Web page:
8 Ways to Motivate Teenage Employees to Do Great Work

Managing teenage employees is one thing. Motivating them is quite another. It seems like you’re always trying to get them off of their phone or to stop standing around and use downtime better.  

Before we jump into the eight ways you can motivate your teenage employees, let’s run through a quick list of broad statements about teenagers to better understand the reason behind their behavior:

  1. They want to belong while still feeling like a unique individual.
  2. They don’t like to feel powerless or controlled while still wanting to feel safe.
  3. They are trying to figure out who they are, and are picking up cues from peers, culture, and situations around them.
  4. They don’t easily hand out respect, though they can easily withdraw it.

Knowing these characteristics about teens is only the start. Remember this: you must always be motivating.

Teenage workers aren’t generally going to find work to do on their own. They aren’t going to know the proper work attitudes that adults assume everyone knows. In order for motivation to work, you have to do it all the time.

1. Give them a voice at the table.

Teenagers are struggling to figure out where they fit, and feeling like they don’t have a voice or say in things that affect their lives makes them powerless. They aren’t going to contribute to a system that leaves them powerless.

  • Communicate in a group. Have times when your teenage employees can talk with you as a group. Staff meetings, shift meetings — any time will do. Let them talk about the challenges and ideas they have at work. Ask questions, encourage them to come to conclusions on their own, and listen more than you talk.
  • Communicate one-on-one. If your one-on-one communication is simply doling out shifts, approving time-off requests, or discipline, you’re missing out on the value of simply talking to employees as individuals. Ask questions about how the job is going, if they have any ideas or suggestions — you’re not trying to be creepy, but not everyone speaks up in a group setting. Personal communication gives everyone a chance to be heard.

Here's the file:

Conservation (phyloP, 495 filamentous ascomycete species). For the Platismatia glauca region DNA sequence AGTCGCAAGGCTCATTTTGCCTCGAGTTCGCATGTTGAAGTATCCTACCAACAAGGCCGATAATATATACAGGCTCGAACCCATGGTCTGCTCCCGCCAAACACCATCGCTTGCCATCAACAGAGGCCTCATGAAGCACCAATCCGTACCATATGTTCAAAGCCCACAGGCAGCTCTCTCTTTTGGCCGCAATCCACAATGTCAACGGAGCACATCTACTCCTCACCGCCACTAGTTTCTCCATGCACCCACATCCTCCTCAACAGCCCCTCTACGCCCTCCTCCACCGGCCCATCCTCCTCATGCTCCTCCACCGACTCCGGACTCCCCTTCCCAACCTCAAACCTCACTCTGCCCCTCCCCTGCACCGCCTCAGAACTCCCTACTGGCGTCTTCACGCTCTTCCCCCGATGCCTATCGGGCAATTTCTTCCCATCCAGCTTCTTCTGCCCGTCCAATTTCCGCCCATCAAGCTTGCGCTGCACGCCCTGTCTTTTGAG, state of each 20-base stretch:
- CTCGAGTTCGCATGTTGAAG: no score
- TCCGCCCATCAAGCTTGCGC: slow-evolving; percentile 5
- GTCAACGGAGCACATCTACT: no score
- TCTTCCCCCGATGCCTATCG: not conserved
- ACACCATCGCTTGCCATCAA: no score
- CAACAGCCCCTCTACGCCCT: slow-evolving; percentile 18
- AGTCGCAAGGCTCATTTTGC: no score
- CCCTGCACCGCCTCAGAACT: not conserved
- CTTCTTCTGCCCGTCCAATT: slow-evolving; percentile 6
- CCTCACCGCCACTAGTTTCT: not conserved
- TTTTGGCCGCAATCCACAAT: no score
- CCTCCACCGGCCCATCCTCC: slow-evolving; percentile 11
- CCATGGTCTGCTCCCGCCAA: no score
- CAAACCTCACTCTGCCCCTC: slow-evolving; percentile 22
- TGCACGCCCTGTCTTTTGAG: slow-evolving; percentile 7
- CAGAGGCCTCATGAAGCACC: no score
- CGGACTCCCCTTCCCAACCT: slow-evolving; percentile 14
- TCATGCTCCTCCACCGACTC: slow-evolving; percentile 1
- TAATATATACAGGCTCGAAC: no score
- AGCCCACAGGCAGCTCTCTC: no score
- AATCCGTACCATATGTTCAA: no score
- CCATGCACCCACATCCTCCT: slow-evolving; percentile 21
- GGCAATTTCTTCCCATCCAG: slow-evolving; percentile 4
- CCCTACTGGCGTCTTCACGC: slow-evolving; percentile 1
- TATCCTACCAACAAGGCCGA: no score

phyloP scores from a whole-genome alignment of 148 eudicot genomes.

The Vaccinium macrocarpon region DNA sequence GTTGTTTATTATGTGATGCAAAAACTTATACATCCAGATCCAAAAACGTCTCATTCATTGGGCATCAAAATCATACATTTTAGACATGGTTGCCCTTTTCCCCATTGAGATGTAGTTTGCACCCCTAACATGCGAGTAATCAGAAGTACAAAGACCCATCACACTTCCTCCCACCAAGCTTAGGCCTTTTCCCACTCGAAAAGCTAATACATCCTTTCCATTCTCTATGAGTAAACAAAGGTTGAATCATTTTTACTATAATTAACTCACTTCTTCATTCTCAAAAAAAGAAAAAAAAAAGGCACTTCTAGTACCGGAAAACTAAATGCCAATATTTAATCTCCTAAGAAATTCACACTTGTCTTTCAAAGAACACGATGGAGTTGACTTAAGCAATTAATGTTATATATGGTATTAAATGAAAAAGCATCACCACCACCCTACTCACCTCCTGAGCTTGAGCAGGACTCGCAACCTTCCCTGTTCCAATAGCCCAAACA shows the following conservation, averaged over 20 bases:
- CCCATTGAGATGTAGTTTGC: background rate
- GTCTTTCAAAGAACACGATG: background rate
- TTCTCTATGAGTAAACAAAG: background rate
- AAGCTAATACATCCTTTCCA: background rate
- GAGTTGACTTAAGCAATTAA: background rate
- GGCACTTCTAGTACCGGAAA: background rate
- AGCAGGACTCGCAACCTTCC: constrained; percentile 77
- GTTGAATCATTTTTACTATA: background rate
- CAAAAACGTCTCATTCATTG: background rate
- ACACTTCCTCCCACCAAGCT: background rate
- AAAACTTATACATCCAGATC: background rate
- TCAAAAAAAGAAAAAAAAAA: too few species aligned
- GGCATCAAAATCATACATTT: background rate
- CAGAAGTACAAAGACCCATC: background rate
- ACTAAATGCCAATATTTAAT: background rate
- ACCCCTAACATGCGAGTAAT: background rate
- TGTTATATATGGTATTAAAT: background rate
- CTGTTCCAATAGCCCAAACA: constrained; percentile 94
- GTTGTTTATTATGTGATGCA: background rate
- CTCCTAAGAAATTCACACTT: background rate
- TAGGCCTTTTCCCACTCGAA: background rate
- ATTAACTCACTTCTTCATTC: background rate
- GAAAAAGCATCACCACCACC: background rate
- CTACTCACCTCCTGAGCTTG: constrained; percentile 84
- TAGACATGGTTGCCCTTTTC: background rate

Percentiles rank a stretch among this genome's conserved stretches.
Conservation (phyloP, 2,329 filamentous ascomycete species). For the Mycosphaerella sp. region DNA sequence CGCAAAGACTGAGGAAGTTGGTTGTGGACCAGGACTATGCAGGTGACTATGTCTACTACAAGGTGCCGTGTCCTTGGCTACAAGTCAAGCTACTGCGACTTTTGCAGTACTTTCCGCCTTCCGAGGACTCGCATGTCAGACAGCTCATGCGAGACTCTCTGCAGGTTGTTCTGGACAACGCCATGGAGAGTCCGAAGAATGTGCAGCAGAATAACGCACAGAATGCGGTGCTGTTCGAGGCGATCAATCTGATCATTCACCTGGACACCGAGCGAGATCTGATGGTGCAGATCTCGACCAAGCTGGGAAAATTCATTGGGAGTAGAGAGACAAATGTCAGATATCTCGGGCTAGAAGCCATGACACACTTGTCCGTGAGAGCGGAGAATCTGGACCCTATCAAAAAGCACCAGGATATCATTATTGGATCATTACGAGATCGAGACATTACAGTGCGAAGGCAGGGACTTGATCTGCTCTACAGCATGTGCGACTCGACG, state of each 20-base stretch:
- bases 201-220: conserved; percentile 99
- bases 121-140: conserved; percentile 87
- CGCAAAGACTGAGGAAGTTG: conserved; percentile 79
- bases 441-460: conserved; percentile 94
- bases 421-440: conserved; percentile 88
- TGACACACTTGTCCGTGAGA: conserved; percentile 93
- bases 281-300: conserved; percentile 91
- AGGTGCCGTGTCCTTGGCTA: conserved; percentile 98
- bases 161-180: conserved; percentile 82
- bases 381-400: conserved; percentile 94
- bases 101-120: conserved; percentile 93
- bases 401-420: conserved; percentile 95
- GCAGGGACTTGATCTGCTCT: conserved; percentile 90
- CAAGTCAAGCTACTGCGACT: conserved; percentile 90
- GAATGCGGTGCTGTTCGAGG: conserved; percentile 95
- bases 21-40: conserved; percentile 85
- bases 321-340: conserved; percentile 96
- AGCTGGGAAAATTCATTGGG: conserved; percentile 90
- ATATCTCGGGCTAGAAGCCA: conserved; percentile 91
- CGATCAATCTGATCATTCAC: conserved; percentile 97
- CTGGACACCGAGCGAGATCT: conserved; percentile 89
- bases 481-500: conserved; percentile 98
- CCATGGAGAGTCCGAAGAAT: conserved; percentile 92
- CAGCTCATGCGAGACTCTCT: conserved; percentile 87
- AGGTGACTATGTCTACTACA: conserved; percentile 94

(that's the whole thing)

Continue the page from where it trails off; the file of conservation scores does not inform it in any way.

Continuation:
• Provide “wishbone” scenarios. Some decisions are simply a matter of deciding between option A or option B, with neither having a huge impact on your business. Let your teenage workers weigh in, and take their advice. Look for decisions you have to make that aren’t crucial, and let them decide.
  • Be sure you act on their voice. It’s insulting to have someone ask your opinion but never actually take your suggestions. While you can’t do everything your teenage employees want, you should regularly enact some of their ideas on a manageable scale. If they get the sense their ideas aren’t really being heard, they’ll close down.

Any time an employee’s voice is encouraged, heard, and acted on, they feel like they have more ownership and are motivated to work harder. They matter to the job, and the job matters to them.

2. Show them what they get out of it.

Yes, younger generations today make purchases and act on behalf of good causes. But even the most altruistic teen is motivated by what’s in it for her, even though she might not be aware of it herself.

This isn’t about selfishness, but rather, teenagers needing to know why something you ask them to do affects them. If it doesn’t seem to have any effect or impact on them, it’s hard to get motivated to do it.

  • Show them how the task affects them. For example, if a teenager doesn’t wash the dishes, there are no clean dishes next time he wants to eat. That’s a motivation. But if the counters aren’t wiped down, it probably doesn’t seem to have much effect on him, so there’s no real motivation to do that chore.
  • Pay them fairly with a chance for increase. A wage is the most obvious way to show them that their work has value to them. Pay them well with a chance for a raise based on how well they push themselves.
  • Work with their schedule. Allowing for a flexible work schedule helps teenage employees see that work doesn’t have to always get in the way of the rest of their life.
  • Give them instant and desirable incentives. When you catch a teenage employee doing something good, have a small but immediate reward you can give them on the spot. You should also have a larger incentives program that rewards good work and responsibility. Just be sure the incentives you use are meaningful to teenagers, something they actually want. If you’re not sure, consider asking them what kind of rewards they would appreciate. Not only will it take the guesswork out of it, but you’ll have also given them a voice in the process.